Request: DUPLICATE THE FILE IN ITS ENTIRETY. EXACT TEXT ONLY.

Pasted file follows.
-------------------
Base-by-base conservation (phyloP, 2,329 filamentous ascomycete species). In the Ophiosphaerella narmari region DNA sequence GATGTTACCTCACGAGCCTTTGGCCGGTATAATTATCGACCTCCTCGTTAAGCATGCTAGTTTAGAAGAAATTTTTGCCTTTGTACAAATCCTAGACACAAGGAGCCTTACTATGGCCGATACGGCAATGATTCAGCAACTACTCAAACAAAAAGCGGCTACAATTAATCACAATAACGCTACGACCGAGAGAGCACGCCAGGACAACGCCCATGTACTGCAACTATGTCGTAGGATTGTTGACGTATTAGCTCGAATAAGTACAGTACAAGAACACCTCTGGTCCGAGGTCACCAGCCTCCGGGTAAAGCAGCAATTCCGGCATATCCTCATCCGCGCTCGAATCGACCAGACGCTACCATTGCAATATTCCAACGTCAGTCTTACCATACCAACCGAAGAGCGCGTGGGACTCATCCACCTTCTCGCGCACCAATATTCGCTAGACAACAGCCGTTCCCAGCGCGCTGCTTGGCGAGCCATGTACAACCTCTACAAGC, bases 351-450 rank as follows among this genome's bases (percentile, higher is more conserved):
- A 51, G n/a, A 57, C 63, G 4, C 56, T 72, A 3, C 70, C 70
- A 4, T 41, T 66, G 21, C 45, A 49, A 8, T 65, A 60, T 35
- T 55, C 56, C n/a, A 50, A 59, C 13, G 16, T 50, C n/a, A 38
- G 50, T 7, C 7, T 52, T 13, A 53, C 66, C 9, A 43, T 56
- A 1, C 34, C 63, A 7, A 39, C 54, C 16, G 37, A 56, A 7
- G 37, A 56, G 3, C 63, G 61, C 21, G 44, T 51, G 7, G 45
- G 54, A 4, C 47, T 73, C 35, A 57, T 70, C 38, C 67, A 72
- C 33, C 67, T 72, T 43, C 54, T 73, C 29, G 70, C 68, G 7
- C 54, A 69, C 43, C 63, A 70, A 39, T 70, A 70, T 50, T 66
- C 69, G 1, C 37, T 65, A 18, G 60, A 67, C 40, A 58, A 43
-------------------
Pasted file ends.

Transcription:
Base-by-base conservation (phyloP, 2,329 filamentous ascomycete species). In the Ophiosphaerella narmari region DNA sequence GATGTTACCTCACGAGCCTTTGGCCGGTATAATTATCGACCTCCTCGTTAAGCATGCTAGTTTAGAAGAAATTTTTGCCTTTGTACAAATCCTAGACACAAGGAGCCTTACTATGGCCGATACGGCAATGATTCAGCAACTACTCAAACAAAAAGCGGCTACAATTAATCACAATAACGCTACGACCGAGAGAGCACGCCAGGACAACGCCCATGTACTGCAACTATGTCGTAGGATTGTTGACGTATTAGCTCGAATAAGTACAGTACAAGAACACCTCTGGTCCGAGGTCACCAGCCTCCGGGTAAAGCAGCAATTCCGGCATATCCTCATCCGCGCTCGAATCGACCAGACGCTACCATTGCAATATTCCAACGTCAGTCTTACCATACCAACCGAAGAGCGCGTGGGACTCATCCACCTTCTCGCGCACCAATATTCGCTAGACAACAGCCGTTCCCAGCGCGCTGCTTGGCGAGCCATGTACAACCTCTACAAGC, bases 351-450 rank as follows among this genome's bases (percentile, higher is more conserved):
- A 51, G n/a, A 57, C 63, G 4, C 56, T 72, A 3, C 70, C 70
- A 4, T 41, T 66, G 21, C 45, A 49, A 8, T 65, A 60, T 35
- T 55, C 56, C n/a, A 50, A 59, C 13, G 16, T 50, C n/a, A 38
- G 50, T 7, C 7, T 52, T 13, A 53, C 66, C 9, A 43, T 56
- A 1, C 34, C 63, A 7, A 39, C 54, C 16, G 37, A 56, A 7
- G 37, A 56, G 3, C 63, G 61, C 21, G 44, T 51, G 7, G 45
- G 54, A 4, C 47, T 73, C 35, A 57, T 70, C 38, C 67, A 72
- C 33, C 67, T 72, T 43, C 54, T 73, C 29, G 70, C 68, G 7
- C 54, A 69, C 43, C 63, A 70, A 39, T 70, A 70, T 50, T 66
- C 69, G 1, C 37, T 65, A 18, G 60, A 67, C 40, A 58, A 43